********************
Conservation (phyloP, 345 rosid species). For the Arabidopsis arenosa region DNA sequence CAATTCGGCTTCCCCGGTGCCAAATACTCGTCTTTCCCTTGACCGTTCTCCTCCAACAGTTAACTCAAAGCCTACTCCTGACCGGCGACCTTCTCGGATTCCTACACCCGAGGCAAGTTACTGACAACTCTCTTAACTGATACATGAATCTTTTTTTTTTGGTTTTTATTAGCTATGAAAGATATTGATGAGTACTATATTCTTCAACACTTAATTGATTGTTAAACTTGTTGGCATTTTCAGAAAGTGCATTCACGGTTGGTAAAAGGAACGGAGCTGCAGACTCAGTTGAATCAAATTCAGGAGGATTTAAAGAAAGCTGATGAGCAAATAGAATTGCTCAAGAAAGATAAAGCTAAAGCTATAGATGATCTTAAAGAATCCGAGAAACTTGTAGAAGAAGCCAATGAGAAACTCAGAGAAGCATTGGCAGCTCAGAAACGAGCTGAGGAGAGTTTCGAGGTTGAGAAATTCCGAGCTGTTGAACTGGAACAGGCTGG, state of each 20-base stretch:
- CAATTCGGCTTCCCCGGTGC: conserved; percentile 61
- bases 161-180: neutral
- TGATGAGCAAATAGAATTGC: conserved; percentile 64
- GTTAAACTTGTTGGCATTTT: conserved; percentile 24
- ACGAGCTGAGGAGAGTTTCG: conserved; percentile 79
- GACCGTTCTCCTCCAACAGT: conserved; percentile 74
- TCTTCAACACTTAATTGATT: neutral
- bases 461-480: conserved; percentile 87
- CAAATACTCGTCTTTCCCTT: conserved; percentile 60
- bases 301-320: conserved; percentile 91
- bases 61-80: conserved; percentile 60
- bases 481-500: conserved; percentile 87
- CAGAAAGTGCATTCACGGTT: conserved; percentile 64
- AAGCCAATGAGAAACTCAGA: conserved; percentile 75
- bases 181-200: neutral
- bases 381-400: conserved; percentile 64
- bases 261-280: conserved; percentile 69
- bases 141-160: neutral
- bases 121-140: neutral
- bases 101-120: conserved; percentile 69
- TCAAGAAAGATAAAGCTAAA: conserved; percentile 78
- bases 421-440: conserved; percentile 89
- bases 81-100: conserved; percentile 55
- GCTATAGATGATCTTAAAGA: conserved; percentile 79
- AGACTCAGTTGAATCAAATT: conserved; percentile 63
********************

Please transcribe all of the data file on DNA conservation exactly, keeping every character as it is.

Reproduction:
Conservation (phyloP, 345 rosid species). For the Arabidopsis arenosa region DNA sequence CAATTCGGCTTCCCCGGTGCCAAATACTCGTCTTTCCCTTGACCGTTCTCCTCCAACAGTTAACTCAAAGCCTACTCCTGACCGGCGACCTTCTCGGATTCCTACACCCGAGGCAAGTTACTGACAACTCTCTTAACTGATACATGAATCTTTTTTTTTTGGTTTTTATTAGCTATGAAAGATATTGATGAGTACTATATTCTTCAACACTTAATTGATTGTTAAACTTGTTGGCATTTTCAGAAAGTGCATTCACGGTTGGTAAAAGGAACGGAGCTGCAGACTCAGTTGAATCAAATTCAGGAGGATTTAAAGAAAGCTGATGAGCAAATAGAATTGCTCAAGAAAGATAAAGCTAAAGCTATAGATGATCTTAAAGAATCCGAGAAACTTGTAGAAGAAGCCAATGAGAAACTCAGAGAAGCATTGGCAGCTCAGAAACGAGCTGAGGAGAGTTTCGAGGTTGAGAAATTCCGAGCTGTTGAACTGGAACAGGCTGG, state of each 20-base stretch:
- CAATTCGGCTTCCCCGGTGC: conserved; percentile 61
- bases 161-180: neutral
- TGATGAGCAAATAGAATTGC: conserved; percentile 64
- GTTAAACTTGTTGGCATTTT: conserved; percentile 24
- ACGAGCTGAGGAGAGTTTCG: conserved; percentile 79
- GACCGTTCTCCTCCAACAGT: conserved; percentile 74
- TCTTCAACACTTAATTGATT: neutral
- bases 461-480: conserved; percentile 87
- CAAATACTCGTCTTTCCCTT: conserved; percentile 60
- bases 301-320: conserved; percentile 91
- bases 61-80: conserved; percentile 60
- bases 481-500: conserved; percentile 87
- CAGAAAGTGCATTCACGGTT: conserved; percentile 64
- AAGCCAATGAGAAACTCAGA: conserved; percentile 75
- bases 181-200: neutral
- bases 381-400: conserved; percentile 64
- bases 261-280: conserved; percentile 69
- bases 141-160: neutral
- bases 121-140: neutral
- bases 101-120: conserved; percentile 69
- TCAAGAAAGATAAAGCTAAA: conserved; percentile 78
- bases 421-440: conserved; percentile 89
- bases 81-100: conserved; percentile 55
- GCTATAGATGATCTTAAAGA: conserved; percentile 79
- AGACTCAGTTGAATCAAATT: conserved; percentile 63